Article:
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To probe the mechanism of impaired transporter function, researchers used the related bacterial transporter as a model. They removed the single amino acid from the related bacterial transporter that correlates with the single amino acid missing in vDAT. Like DAT, the bacterial transporter protein embeds across the cell membrane and has domains called the extracellular gate and the intracellular gate to receive and release the molecule being transported from outside the cell to inside.

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Deletion of the single amino acid altered conformation of the bacterial protein and appeared to lock its extracellular gate, apparently through disrupted hydrogen bonds between amino acids of the protein that abnormally left the intracellular gate in a conformation called “half-open and inward facing.” Molecular dynamics simulation of vDAT showed similar conformational changes and altered hydrogen bonding.

Co-authors with Galli, Gouaux and Matthies for the paper, “Structural, functional, and behavioral insights of dopamine dysfunction revealed by a deletion in SLC6A3,” are Nicholas G. Campbell, Aparna Shekar, Dungeng Peng, Amanda M. Duran, Brian O’Grady, Ramnarayan Ramachandran, James S. Sutcliffe, Jens Meiler, Leon M. Bellan and Hassane S. Mchaourab, Vanderbilt University; Jenny I. Aguilar and Kevin Erreger, Department of Surgery, UAB School of Medicine; Vikas Navratna and Dongxue Yang, Vollum Institute, Oregon Health and Science University; Alexander N. Morley, Harald H. Sitte and Thomas Stockner, Medical University of Vienna, Austria; and Greta Galli, University School of Nashville, Tennessee.

Mchaourab is co-senior author with Galli, and Greta Galli is daughter of Aurelio Galli.

Support for this work came from National Institutes of Health grants MH070039, GM080403, HL122010, DA35263, DA38058 and NS007491-14.

A Calming Space

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Children’s of Alabama Expands Sensory Pathway For Patients With Sensory Sensitivities

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When Sladen Fisher got a bad cut on his earlobe at school, his mother, Jennifer Fisher, worried the sights and sounds of Children’s of Alabama’s Emergency Department would be too stressful for her son. That’s because Sladen has attention deficit hyperactivity disorder (ADHD) and sensory processing disorder.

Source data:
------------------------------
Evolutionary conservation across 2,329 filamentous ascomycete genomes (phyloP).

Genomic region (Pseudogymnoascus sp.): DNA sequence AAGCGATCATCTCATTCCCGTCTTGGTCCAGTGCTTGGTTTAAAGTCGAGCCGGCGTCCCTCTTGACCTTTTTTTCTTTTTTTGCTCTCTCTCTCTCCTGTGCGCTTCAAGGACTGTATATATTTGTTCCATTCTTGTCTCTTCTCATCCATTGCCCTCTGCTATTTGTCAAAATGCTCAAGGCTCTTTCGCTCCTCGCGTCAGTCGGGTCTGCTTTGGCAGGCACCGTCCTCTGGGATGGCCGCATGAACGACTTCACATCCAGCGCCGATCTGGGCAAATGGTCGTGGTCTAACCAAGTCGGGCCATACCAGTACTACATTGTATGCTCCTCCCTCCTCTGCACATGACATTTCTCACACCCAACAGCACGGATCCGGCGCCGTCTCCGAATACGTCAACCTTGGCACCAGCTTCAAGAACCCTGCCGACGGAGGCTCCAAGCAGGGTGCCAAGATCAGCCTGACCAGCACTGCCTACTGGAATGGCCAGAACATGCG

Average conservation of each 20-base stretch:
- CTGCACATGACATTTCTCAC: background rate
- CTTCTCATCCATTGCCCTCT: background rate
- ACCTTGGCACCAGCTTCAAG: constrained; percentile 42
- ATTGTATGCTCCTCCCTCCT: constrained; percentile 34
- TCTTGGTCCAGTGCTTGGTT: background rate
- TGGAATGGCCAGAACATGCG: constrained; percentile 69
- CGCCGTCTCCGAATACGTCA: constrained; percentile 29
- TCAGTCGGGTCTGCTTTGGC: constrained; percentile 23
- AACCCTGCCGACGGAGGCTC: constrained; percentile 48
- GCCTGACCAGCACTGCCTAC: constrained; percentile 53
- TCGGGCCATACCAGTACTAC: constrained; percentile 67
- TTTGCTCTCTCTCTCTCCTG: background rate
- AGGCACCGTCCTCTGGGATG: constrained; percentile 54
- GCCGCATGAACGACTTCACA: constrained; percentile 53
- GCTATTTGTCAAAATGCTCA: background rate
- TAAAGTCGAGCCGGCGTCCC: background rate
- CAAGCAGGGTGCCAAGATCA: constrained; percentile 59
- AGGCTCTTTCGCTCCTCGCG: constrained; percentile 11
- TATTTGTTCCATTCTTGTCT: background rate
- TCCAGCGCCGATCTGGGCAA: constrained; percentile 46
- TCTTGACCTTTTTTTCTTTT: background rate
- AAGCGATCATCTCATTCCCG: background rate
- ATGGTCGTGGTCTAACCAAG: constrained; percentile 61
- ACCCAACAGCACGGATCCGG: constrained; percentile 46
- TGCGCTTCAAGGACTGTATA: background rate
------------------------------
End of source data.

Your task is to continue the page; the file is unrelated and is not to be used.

At the time of the Sladen’s visit, Children’s of Alabama had just launched its Sensory Pathway, designed for patients with conditions such as ADHD, autism and Down syndrome. In 2016, the pathway began as a pilot project in the Emergency Department; however, it has since expanded to One Day Surgery and several inpatient units at Children’s of Alabama, including the Pediatric Intensive Care Unit, Pulmonary Care Unit and Special Care Unit. Future plans include expansion to ancillary and outpatient services.

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The pathway made a lasting impact on Sladen. Back at school a few weeks later, he presented a report about someone he considers a hero. He chose Children’s of Alabama Child Life Specialist Shelby Smith, who stayed by his side during his visit, explained his treatment in terms he understood and provided him with an iPad and fidget toys for distraction and comfort.

“In his mind, she was a hero, someone who went above and beyond to help him,” Jennifer said. She made what could have been an incredibly difficult situation so amazing. She really was our hero.”The pathway has been equally impactful on Children’s of Alabama, said Michele Kong, M.D. associate professor in pediatric critical care at the University of Alabama at Birmingham (UAB) Department of Pediatrics.

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“The pathway has been so empowering for our providers,” said Kong, who serves on the Sensory Pathway Task Force, also comprised of nurses, informatics specialists and child life specialists. Unit by unit, the task force provides education and training and is developing an online training module. The task force is also working with information technology specialists to flag patients with sensory sensitivities from the point of admission.

“We tailor education and training to suit each unit’s needs because each unit’s workflow and culture is different,” Kong said. “The success of the pathway is a direct reflection of our providers’ passion to learn. There’s buy-in from our providers because they know it’s good for their patients.”

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As a parent, Kong, too, knows how jarring a hospital visit can be for a child with sensory sensitivities. Her oldest son, Abram, was diagnosed with autism at age 4. The diagnosis inspired Kong and her husband, Julian Maha, M.D., to found KultureCity®, a nonprofit that works to “create acceptance and inclusion for all individuals with unique abilities,” according to its mission statement. In 2019, KultureCity was ranked fourth on Fast Company magazine’s list of the most innovative companies in the world. KultureCity not only partners with local organizations in Birmingham, but also with national organizations such as the NBA and NFL.